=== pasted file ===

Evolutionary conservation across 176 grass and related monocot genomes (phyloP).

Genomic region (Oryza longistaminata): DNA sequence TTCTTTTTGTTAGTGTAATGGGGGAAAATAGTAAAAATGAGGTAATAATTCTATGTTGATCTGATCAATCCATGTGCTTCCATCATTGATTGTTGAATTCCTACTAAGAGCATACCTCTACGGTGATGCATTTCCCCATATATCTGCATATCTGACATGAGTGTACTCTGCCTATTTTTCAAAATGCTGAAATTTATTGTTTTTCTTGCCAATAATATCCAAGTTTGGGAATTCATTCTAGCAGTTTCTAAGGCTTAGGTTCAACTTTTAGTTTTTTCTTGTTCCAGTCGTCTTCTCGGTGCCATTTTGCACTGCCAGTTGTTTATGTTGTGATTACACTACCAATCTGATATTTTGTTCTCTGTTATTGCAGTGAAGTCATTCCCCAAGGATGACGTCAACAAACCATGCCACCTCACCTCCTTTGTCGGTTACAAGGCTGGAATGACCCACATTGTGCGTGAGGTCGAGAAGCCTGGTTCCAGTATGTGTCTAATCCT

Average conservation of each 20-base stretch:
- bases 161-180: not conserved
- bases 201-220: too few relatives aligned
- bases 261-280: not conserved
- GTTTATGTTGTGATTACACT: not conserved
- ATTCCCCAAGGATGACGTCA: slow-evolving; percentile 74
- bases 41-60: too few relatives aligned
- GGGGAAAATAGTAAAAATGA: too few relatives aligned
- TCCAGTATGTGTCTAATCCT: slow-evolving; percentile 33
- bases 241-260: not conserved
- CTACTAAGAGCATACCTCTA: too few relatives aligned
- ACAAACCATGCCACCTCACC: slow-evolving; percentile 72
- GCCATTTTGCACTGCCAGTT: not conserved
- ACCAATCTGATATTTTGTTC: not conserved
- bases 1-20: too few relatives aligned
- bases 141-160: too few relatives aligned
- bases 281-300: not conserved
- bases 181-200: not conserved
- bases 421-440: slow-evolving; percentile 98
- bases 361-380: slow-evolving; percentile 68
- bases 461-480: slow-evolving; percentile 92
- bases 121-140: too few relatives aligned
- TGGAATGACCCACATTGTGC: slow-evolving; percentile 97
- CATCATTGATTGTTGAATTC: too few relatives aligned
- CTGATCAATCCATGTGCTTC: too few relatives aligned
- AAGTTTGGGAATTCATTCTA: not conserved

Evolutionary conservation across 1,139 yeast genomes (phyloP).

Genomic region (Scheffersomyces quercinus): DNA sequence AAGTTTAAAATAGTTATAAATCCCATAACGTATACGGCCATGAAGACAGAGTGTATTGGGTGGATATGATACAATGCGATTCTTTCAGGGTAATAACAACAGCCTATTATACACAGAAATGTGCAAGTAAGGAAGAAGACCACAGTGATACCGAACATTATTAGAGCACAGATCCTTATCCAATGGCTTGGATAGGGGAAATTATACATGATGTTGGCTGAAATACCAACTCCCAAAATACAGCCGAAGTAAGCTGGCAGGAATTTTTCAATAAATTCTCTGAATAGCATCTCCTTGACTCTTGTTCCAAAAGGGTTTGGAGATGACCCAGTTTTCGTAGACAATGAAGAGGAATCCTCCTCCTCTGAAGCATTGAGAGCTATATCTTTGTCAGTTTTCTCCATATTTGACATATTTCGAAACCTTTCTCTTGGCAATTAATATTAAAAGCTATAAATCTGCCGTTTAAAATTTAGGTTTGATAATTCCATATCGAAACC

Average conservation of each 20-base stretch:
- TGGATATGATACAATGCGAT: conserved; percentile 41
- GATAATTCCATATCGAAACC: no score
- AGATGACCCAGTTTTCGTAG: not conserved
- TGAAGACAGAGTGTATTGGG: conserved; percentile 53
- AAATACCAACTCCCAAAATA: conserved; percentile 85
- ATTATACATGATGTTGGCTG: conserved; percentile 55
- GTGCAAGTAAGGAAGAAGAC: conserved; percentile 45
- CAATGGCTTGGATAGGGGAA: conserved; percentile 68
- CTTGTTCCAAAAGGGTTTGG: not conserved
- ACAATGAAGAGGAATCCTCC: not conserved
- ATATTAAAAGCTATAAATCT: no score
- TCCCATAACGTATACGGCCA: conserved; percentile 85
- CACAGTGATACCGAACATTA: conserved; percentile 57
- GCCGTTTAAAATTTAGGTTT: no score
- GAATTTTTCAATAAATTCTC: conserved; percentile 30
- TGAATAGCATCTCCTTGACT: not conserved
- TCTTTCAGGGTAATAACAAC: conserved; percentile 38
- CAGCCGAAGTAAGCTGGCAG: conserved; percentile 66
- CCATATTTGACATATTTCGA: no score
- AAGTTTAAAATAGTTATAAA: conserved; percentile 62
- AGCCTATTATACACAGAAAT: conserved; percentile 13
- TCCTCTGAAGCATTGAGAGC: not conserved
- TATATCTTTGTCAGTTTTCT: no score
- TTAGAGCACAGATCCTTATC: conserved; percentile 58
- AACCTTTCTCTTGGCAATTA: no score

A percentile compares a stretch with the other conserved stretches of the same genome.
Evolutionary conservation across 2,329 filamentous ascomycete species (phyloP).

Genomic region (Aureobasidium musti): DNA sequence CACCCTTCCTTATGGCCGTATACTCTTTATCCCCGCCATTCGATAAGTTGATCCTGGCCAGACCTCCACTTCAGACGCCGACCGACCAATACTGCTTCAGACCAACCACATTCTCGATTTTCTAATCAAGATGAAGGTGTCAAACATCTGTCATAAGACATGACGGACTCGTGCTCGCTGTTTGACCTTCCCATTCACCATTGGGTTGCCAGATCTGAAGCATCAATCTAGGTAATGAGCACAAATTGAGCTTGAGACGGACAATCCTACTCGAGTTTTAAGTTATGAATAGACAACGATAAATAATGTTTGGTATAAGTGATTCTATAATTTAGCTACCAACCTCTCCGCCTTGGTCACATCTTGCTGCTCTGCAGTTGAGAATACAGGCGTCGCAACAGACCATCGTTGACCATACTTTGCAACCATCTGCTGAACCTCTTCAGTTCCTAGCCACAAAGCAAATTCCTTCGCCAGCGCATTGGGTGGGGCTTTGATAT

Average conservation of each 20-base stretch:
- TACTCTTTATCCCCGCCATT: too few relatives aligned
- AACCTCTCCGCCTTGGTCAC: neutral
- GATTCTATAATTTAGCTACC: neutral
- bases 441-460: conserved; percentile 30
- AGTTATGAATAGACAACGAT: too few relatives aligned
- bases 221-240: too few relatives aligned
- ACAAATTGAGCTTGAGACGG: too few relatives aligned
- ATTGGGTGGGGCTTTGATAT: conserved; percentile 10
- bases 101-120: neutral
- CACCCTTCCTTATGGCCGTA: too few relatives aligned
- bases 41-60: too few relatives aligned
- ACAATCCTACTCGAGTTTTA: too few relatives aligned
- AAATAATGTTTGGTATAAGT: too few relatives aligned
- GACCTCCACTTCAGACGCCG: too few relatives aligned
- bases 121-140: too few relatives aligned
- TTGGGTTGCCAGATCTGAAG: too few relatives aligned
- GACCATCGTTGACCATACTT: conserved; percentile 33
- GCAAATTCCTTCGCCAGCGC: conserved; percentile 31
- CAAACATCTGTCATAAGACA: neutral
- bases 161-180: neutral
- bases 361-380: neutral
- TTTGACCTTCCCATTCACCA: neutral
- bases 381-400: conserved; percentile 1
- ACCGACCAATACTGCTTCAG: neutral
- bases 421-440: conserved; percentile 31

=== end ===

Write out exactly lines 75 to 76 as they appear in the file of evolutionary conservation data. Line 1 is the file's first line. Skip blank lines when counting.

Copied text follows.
- bases 121-140: too few relatives aligned
- TTGGGTTGCCAGATCTGAAG: too few relatives aligned